Interstellar reality? Spider-like droids to build giant space structures
The futuristic plan has been drawn up by scientists from Tethers Unlimited (TUI), a US private aerospace company, which makes research and development of new products and technologies for space, sea and air. The project is funded by NASA's Small Business Innovation Research (SBIR) program.
According to the researchers, SpiderFab will enable “on-orbit fabrication of large spacecraft components such as antennas, solar panels, trusses, and other multifunctional structures.”
“SpiderFab provides order-of-magnitude packing- and mass- efficiency improvements over current deployable structures and enables construction of kilometer-scale apertures within current launch vehicle capabilities, providing higher-resolution data at lower life-cycle cost,” Tethers said.
The program, which now is probably viewed as something akin to Star Wars, aims to decrease costs and increase efficiencies. The raw materials will be first launched to orbit and there arachnid-like droids would assemble and integrate them into larger systems, Rob Hoyt, CEO and chief scientist of Tethers Unlimited, said.
"Our really long-term objective for all of this work is to eventually enable the use of in-situ resources to construct the infrastructure in space needed to support humanity's expansion throughout the solar system," Hoyt said March 4 during a presentation with NASA's Future In-Space Operations (FISO) working group, Space.com reported.
The objects to be built in space will be simpler than the ones launched from the ground, as they don’t have to survive the rigors of launch. This will conclude in reductions in objects’ complexity and thus lower costs, Hoyt said.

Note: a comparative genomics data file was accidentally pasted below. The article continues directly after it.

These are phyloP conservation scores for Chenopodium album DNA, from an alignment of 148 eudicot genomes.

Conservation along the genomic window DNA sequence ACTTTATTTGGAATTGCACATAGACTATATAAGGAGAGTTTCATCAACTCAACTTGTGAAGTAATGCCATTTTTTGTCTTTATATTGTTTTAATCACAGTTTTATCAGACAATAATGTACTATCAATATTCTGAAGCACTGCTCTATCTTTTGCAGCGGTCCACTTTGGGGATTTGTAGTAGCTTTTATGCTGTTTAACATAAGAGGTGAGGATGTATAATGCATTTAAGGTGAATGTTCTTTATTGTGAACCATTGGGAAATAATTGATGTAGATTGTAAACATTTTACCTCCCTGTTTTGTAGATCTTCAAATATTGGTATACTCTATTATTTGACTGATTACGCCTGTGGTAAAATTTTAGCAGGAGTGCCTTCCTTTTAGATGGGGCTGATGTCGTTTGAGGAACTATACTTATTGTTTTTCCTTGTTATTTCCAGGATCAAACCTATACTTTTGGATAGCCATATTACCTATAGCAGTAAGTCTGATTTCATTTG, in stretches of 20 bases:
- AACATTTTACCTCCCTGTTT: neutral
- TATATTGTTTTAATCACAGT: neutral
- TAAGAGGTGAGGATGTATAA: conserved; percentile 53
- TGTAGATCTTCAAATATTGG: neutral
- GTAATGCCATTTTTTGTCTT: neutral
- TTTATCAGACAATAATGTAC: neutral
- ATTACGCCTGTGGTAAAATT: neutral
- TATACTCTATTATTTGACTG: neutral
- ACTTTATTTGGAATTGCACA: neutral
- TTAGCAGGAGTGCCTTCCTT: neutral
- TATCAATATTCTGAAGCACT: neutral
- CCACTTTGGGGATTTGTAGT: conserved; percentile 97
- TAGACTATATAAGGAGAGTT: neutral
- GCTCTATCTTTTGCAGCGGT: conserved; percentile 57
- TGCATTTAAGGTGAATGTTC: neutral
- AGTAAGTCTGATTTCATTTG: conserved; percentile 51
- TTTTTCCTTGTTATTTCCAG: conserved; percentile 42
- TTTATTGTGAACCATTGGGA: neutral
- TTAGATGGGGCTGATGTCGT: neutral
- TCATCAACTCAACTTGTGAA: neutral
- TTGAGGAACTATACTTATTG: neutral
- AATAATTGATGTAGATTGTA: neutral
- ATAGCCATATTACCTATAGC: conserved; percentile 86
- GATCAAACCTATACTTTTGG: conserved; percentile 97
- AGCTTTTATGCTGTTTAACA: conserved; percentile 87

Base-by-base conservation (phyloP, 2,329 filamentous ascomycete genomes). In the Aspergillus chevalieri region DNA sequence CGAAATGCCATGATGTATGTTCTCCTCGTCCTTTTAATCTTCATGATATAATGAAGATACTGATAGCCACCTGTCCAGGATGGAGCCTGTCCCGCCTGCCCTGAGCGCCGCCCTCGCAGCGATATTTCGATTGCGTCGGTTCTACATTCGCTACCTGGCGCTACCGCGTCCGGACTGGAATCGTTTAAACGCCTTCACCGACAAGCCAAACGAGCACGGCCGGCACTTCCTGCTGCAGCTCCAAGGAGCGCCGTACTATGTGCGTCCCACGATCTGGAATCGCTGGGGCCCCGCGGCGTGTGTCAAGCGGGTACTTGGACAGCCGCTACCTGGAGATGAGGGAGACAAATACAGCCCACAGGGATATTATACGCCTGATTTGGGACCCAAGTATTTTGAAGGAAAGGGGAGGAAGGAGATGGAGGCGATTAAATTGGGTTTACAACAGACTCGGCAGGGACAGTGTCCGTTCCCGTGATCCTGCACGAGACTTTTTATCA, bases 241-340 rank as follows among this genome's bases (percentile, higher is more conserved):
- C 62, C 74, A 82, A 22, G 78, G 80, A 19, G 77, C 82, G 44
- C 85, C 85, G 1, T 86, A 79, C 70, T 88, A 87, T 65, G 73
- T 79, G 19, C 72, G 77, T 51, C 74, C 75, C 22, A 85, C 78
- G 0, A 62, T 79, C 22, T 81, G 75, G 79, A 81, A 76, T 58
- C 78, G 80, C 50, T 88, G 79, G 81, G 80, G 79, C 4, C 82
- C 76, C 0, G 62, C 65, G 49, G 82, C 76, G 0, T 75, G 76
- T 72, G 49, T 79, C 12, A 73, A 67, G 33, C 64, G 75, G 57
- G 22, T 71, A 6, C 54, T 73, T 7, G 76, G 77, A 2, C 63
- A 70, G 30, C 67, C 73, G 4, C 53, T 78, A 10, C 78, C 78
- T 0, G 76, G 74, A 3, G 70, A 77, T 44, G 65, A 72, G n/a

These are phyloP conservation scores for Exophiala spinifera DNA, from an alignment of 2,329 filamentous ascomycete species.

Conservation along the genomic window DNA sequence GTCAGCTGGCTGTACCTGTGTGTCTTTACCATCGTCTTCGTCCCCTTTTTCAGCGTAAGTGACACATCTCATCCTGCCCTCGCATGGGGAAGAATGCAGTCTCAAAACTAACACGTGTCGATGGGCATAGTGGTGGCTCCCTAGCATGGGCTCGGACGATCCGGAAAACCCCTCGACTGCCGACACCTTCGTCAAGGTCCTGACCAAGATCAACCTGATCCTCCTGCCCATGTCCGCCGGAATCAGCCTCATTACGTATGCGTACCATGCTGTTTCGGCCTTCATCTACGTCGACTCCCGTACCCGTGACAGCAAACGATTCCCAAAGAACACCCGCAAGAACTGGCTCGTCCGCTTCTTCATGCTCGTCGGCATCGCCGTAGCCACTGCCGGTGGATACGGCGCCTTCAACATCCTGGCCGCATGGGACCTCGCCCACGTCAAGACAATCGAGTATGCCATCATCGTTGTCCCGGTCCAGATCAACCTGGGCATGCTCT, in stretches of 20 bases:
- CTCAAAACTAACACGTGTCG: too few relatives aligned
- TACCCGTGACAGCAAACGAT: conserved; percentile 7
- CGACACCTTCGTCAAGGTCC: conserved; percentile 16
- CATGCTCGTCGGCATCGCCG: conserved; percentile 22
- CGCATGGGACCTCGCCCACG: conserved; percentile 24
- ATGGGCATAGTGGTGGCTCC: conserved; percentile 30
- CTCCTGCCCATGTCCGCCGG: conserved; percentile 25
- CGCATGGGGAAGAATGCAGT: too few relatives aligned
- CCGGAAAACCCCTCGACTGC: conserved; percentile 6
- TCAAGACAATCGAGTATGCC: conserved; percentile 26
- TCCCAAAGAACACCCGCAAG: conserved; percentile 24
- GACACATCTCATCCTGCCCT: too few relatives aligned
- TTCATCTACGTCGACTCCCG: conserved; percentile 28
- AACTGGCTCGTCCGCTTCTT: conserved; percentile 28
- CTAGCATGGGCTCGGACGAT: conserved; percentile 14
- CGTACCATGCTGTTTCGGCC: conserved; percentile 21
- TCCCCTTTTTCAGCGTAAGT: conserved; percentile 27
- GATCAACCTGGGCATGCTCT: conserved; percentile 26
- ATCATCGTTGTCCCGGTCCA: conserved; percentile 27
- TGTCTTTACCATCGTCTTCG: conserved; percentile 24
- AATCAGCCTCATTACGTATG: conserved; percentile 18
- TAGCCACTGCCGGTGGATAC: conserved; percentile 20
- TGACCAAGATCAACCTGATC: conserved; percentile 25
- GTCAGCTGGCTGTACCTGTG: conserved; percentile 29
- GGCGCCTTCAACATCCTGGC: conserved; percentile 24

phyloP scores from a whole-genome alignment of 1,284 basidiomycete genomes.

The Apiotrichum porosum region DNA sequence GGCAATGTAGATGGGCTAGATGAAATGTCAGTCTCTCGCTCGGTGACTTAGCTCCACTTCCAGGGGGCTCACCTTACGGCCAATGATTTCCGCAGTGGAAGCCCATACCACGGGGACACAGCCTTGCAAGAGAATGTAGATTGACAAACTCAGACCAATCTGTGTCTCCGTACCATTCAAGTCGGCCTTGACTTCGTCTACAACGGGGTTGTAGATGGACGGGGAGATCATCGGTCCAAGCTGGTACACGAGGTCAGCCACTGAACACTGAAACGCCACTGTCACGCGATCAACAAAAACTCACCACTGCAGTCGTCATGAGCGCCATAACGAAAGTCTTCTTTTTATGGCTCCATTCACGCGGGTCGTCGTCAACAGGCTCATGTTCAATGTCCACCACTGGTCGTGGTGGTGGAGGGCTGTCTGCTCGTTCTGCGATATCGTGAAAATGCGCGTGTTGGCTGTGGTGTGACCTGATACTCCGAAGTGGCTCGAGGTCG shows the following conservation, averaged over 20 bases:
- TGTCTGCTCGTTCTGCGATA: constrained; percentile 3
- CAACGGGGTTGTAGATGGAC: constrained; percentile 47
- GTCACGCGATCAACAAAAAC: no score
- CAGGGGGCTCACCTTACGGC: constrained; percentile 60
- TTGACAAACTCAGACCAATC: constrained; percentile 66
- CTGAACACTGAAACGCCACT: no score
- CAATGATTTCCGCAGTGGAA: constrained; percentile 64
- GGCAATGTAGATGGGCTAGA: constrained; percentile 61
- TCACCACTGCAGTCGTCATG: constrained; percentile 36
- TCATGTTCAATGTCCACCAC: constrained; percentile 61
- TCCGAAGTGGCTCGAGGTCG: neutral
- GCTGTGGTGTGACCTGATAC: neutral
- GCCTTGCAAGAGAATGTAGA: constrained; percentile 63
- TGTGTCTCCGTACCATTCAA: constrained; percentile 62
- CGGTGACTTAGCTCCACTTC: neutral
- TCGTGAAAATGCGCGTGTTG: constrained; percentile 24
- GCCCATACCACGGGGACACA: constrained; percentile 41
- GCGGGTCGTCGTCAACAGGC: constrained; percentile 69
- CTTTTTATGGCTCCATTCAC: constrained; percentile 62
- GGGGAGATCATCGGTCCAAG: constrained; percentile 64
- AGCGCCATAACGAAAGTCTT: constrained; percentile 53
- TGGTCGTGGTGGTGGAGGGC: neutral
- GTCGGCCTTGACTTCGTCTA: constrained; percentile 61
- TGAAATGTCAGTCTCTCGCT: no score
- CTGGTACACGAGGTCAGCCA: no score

"The primary one will be that we can deploy apertures and baselines that are much larger than we can currently fit into launch shrouds," he said.
"The payoff of that will be higher power, higher resolution, higher sensitivity and higher bandwidth for a wide range of NASA, DoD [Department of Defense] and commercial space missions."
Hoyt hopes that SpiderFab could be implemented in the next decade or so.
"In a perfect world — if funding flowed and the contracting process didn't drag on forever — we think we could get to be able to build very large support structures for antennas and solar arrays, and those sorts of components, in the early 2020s.”
And the first step has been done, as TUI says it is currently implementing a machine that uses 3D printing techniques and robotic assembly ”to fabricate long, high-performance truss structures.”
“This "Trusselator" device will enable construction of large support structures for systems such as multi-hundred-kilowatt solar arrays, large solar sails, and football-field sized antennas,” Tethers Unlimited said.